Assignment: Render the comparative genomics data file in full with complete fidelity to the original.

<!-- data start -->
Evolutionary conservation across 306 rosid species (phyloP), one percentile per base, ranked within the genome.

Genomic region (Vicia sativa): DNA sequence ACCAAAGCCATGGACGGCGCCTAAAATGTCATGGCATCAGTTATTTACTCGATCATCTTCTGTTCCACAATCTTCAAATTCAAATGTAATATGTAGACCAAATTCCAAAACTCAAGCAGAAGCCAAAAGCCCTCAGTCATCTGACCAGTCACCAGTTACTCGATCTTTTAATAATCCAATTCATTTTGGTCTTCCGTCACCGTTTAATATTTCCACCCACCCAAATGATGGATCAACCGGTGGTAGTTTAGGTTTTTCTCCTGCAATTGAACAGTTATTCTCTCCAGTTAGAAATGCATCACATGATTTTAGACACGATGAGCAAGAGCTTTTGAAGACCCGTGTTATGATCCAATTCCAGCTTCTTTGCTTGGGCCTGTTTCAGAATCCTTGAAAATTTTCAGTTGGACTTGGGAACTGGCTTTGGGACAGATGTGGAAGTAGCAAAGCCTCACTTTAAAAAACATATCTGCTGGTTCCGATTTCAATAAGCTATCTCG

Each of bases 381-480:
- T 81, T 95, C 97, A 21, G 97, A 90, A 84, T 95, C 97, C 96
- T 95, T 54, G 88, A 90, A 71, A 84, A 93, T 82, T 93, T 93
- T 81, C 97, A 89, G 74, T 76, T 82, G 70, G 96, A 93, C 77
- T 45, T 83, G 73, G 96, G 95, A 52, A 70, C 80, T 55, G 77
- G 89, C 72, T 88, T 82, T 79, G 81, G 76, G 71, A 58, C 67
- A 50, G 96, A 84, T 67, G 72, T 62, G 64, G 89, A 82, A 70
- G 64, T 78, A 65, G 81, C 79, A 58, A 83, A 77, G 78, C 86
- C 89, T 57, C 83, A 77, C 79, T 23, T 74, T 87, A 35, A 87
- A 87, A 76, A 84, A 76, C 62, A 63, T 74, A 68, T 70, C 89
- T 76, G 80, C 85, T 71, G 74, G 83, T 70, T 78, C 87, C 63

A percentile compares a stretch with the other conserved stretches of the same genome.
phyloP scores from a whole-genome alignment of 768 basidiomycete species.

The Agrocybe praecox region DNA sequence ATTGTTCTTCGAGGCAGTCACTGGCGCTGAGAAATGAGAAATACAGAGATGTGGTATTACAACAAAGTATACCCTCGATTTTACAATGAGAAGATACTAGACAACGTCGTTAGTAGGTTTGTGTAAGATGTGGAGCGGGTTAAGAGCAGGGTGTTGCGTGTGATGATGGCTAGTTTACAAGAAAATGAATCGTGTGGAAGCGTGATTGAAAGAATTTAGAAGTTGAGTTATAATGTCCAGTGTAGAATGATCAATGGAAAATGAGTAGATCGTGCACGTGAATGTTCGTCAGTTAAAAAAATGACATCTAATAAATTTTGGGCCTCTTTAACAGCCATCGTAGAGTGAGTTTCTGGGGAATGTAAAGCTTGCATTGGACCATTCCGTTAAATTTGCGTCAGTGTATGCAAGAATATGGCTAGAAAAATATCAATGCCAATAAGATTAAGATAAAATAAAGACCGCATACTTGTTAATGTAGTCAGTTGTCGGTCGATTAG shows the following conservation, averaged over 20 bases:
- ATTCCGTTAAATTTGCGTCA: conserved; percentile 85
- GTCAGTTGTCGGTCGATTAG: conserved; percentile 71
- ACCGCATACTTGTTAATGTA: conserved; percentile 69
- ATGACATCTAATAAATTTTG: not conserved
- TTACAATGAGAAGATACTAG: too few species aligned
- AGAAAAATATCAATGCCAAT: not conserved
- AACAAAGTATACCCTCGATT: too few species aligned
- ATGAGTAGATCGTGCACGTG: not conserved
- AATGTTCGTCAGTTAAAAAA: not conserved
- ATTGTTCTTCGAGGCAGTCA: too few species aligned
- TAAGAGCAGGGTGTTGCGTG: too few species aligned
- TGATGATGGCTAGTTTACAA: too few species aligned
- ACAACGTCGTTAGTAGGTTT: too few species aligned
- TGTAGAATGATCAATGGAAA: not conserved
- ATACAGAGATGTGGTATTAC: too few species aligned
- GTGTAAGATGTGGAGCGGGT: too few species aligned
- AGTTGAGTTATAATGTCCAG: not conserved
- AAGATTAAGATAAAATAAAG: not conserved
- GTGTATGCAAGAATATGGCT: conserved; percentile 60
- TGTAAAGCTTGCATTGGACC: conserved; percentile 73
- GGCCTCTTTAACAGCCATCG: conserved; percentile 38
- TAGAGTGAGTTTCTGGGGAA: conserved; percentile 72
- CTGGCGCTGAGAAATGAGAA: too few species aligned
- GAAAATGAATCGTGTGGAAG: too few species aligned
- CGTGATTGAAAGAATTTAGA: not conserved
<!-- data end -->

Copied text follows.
Evolutionary conservation across 306 rosid species (phyloP), one percentile per base, ranked within the genome.

Genomic region (Vicia sativa): DNA sequence ACCAAAGCCATGGACGGCGCCTAAAATGTCATGGCATCAGTTATTTACTCGATCATCTTCTGTTCCACAATCTTCAAATTCAAATGTAATATGTAGACCAAATTCCAAAACTCAAGCAGAAGCCAAAAGCCCTCAGTCATCTGACCAGTCACCAGTTACTCGATCTTTTAATAATCCAATTCATTTTGGTCTTCCGTCACCGTTTAATATTTCCACCCACCCAAATGATGGATCAACCGGTGGTAGTTTAGGTTTTTCTCCTGCAATTGAACAGTTATTCTCTCCAGTTAGAAATGCATCACATGATTTTAGACACGATGAGCAAGAGCTTTTGAAGACCCGTGTTATGATCCAATTCCAGCTTCTTTGCTTGGGCCTGTTTCAGAATCCTTGAAAATTTTCAGTTGGACTTGGGAACTGGCTTTGGGACAGATGTGGAAGTAGCAAAGCCTCACTTTAAAAAACATATCTGCTGGTTCCGATTTCAATAAGCTATCTCG

Each of bases 381-480:
- T 81, T 95, C 97, A 21, G 97, A 90, A 84, T 95, C 97, C 96
- T 95, T 54, G 88, A 90, A 71, A 84, A 93, T 82, T 93, T 93
- T 81, C 97, A 89, G 74, T 76, T 82, G 70, G 96, A 93, C 77
- T 45, T 83, G 73, G 96, G 95, A 52, A 70, C 80, T 55, G 77
- G 89, C 72, T 88, T 82, T 79, G 81, G 76, G 71, A 58, C 67
- A 50, G 96, A 84, T 67, G 72, T 62, G 64, G 89, A 82, A 70
- G 64, T 78, A 65, G 81, C 79, A 58, A 83, A 77, G 78, C 86
- C 89, T 57, C 83, A 77, C 79, T 23, T 74, T 87, A 35, A 87
- A 87, A 76, A 84, A 76, C 62, A 63, T 74, A 68, T 70, C 89
- T 76, G 80, C 85, T 71, G 74, G 83, T 70, T 78, C 87, C 63

A percentile compares a stretch with the other conserved stretches of the same genome.
phyloP scores from a whole-genome alignment of 768 basidiomycete species.

The Agrocybe praecox region DNA sequence ATTGTTCTTCGAGGCAGTCACTGGCGCTGAGAAATGAGAAATACAGAGATGTGGTATTACAACAAAGTATACCCTCGATTTTACAATGAGAAGATACTAGACAACGTCGTTAGTAGGTTTGTGTAAGATGTGGAGCGGGTTAAGAGCAGGGTGTTGCGTGTGATGATGGCTAGTTTACAAGAAAATGAATCGTGTGGAAGCGTGATTGAAAGAATTTAGAAGTTGAGTTATAATGTCCAGTGTAGAATGATCAATGGAAAATGAGTAGATCGTGCACGTGAATGTTCGTCAGTTAAAAAAATGACATCTAATAAATTTTGGGCCTCTTTAACAGCCATCGTAGAGTGAGTTTCTGGGGAATGTAAAGCTTGCATTGGACCATTCCGTTAAATTTGCGTCAGTGTATGCAAGAATATGGCTAGAAAAATATCAATGCCAATAAGATTAAGATAAAATAAAGACCGCATACTTGTTAATGTAGTCAGTTGTCGGTCGATTAG shows the following conservation, averaged over 20 bases:
- ATTCCGTTAAATTTGCGTCA: conserved; percentile 85
- GTCAGTTGTCGGTCGATTAG: conserved; percentile 71
- ACCGCATACTTGTTAATGTA: conserved; percentile 69
- ATGACATCTAATAAATTTTG: not conserved
- TTACAATGAGAAGATACTAG: too few species aligned
- AGAAAAATATCAATGCCAAT: not conserved
- AACAAAGTATACCCTCGATT: too few species aligned
- ATGAGTAGATCGTGCACGTG: not conserved
- AATGTTCGTCAGTTAAAAAA: not conserved
- ATTGTTCTTCGAGGCAGTCA: too few species aligned
- TAAGAGCAGGGTGTTGCGTG: too few species aligned
- TGATGATGGCTAGTTTACAA: too few species aligned
- ACAACGTCGTTAGTAGGTTT: too few species aligned
- TGTAGAATGATCAATGGAAA: not conserved
- ATACAGAGATGTGGTATTAC: too few species aligned
- GTGTAAGATGTGGAGCGGGT: too few species aligned
- AGTTGAGTTATAATGTCCAG: not conserved
- AAGATTAAGATAAAATAAAG: not conserved
- GTGTATGCAAGAATATGGCT: conserved; percentile 60
- TGTAAAGCTTGCATTGGACC: conserved; percentile 73
- GGCCTCTTTAACAGCCATCG: conserved; percentile 38
- TAGAGTGAGTTTCTGGGGAA: conserved; percentile 72
- CTGGCGCTGAGAAATGAGAA: too few species aligned
- GAAAATGAATCGTGTGGAAG: too few species aligned
- CGTGATTGAAAGAATTTAGA: not conserved